Health

‘The Choice Is Yours’: In Line With CDC’s Mask Guidance, Biden Gives Americans An Ultimatum On Vaccines

(Photo by Alex Wong/Getty Images)

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President Joe Biden issued an ultimatum to Americans Thursday after the Centers for Disease Control and Prevention (CDC) eased restrictions for vaccinated Americans.

“The rule is now simple,” the president tweeted. “Get vaccinated or wear a mask until you do.”

“The choice is yours.”

The CDC updated its guidance Thursday, allowing vaccinated Americans to forgo masks both outdoors and in most indoor situations. The guidance still encourages Americans to wear a mask in crowded areas but otherwise says it is safe for vaccinated people to go mask-less in crowds outdoors.

Following CDC guidance, the White House lifted its mask mandate for all staff, media and guests that are fully vaccinated.

Despite the good news, Dr. Anthony Fauci has previously warned that masks could very well become a seasonal thing. (RELATED: American COVID-19 Deaths Hit Lowest Rate In More Than A Year)

“We’ve had practically a non-existent flu season this year merely because people were doing the kinds of public health things that were directed predominantly against COVID-19,” Fauci told NBC News Sunday.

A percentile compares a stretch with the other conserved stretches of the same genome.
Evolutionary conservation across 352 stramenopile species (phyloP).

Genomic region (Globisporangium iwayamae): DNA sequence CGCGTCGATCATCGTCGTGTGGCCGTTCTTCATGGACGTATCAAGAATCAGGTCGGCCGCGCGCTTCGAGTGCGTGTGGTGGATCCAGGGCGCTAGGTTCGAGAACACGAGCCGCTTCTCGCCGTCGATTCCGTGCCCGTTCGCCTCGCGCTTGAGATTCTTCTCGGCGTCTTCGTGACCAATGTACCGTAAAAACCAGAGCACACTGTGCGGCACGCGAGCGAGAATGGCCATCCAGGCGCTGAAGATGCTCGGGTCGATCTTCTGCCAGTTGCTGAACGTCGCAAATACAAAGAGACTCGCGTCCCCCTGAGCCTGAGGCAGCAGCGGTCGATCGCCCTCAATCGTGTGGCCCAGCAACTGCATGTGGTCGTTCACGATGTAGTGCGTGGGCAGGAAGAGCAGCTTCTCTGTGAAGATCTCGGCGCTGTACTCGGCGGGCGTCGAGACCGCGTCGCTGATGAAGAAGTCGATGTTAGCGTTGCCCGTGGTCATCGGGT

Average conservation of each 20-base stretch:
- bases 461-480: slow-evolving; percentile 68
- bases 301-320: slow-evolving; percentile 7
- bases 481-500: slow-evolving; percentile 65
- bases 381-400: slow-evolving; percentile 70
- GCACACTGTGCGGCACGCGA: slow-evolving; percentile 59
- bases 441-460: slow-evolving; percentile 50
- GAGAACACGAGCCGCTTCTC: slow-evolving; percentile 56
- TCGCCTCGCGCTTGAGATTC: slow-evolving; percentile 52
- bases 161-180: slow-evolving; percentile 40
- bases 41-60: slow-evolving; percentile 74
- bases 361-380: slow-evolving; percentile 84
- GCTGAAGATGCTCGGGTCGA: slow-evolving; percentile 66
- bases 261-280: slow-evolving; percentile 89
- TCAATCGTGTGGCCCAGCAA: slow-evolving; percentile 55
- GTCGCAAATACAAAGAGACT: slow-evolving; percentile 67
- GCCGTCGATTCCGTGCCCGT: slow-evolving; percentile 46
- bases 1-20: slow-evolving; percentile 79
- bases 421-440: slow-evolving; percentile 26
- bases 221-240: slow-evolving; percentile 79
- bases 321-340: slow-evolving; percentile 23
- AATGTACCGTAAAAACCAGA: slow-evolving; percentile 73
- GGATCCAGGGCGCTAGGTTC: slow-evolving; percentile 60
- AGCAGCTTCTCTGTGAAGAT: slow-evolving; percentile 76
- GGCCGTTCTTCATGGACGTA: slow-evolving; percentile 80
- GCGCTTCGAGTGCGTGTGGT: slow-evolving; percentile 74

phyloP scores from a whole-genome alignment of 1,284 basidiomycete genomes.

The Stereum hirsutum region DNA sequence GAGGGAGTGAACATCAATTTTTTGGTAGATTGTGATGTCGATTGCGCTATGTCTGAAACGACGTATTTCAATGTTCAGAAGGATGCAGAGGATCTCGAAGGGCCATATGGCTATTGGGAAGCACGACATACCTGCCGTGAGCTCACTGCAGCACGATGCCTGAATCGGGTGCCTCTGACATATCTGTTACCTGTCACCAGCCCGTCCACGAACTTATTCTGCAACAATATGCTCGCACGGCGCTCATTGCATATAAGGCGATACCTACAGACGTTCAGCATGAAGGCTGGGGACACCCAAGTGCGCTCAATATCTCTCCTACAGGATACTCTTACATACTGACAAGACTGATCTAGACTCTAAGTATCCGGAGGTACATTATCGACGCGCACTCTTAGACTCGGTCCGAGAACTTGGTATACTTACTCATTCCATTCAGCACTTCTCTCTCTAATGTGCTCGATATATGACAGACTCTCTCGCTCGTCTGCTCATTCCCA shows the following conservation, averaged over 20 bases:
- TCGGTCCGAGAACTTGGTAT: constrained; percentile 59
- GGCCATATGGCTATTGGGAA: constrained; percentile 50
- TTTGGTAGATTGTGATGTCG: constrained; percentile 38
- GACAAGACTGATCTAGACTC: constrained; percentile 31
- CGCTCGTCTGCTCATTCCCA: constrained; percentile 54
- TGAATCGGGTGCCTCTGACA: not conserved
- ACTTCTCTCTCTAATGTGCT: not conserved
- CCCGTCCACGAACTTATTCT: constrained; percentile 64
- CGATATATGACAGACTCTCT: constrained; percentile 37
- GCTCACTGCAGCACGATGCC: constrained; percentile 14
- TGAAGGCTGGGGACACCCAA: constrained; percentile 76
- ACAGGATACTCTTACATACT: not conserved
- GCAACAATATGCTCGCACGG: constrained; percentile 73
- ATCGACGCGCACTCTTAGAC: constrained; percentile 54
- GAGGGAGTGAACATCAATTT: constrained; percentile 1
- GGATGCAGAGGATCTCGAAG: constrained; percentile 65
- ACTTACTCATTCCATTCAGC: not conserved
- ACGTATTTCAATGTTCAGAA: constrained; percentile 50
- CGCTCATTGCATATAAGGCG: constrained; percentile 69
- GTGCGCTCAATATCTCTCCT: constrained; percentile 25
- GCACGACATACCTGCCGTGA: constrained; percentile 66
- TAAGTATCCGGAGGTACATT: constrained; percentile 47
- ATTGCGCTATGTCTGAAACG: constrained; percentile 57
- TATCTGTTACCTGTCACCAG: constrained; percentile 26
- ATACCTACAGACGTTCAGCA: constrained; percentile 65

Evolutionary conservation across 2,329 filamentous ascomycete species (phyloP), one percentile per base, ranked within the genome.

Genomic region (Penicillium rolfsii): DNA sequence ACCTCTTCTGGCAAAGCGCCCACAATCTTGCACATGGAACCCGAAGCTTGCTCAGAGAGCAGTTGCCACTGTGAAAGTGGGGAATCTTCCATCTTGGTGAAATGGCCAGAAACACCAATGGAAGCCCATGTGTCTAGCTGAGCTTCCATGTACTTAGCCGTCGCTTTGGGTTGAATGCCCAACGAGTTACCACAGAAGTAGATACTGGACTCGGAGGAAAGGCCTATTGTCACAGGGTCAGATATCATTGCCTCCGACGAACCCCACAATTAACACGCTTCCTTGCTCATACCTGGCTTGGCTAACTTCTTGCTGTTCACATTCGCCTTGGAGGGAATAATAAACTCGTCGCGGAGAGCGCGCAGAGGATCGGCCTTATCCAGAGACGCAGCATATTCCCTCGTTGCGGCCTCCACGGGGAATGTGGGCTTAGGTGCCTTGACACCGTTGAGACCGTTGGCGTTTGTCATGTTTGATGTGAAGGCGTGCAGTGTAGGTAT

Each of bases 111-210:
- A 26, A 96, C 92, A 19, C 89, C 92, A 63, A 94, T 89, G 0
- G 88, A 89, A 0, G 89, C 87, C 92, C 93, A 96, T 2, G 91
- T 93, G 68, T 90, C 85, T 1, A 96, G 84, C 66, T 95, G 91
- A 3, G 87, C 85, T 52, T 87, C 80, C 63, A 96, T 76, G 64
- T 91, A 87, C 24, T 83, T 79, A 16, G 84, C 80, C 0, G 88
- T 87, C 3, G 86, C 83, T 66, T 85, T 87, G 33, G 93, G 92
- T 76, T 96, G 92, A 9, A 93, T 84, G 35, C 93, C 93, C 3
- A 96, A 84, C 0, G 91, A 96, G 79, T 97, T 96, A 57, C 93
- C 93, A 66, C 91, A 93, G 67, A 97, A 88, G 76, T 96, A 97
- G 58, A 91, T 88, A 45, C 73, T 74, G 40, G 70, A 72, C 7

“So it is conceivable that as we go on, a year or two or more from now, that during certain seasonal periods when you have respiratory-borne viruses like the flu, people might actually elect to wear masks to diminish the likelihood that you’ll spread these respiratory-borne diseases.”

The announcement to drop the mask mandate for vaccinated Americans comes after it was reported the CDC was dramatically overstating outdoor transmission of the virus.

The New York Times reported the CDC’s April announcement that the chance of catching COVID-19 outside was less than 10% exaggerated the truth. Instead, the report claimed outdoor transmission was less than 1%, and could even be as low as 0.1%

“There is not a single documented Covid infection anywhere in the world from casual outdoor interactions, such as walking past someone on a street or eating at a nearby table,” The Times reported.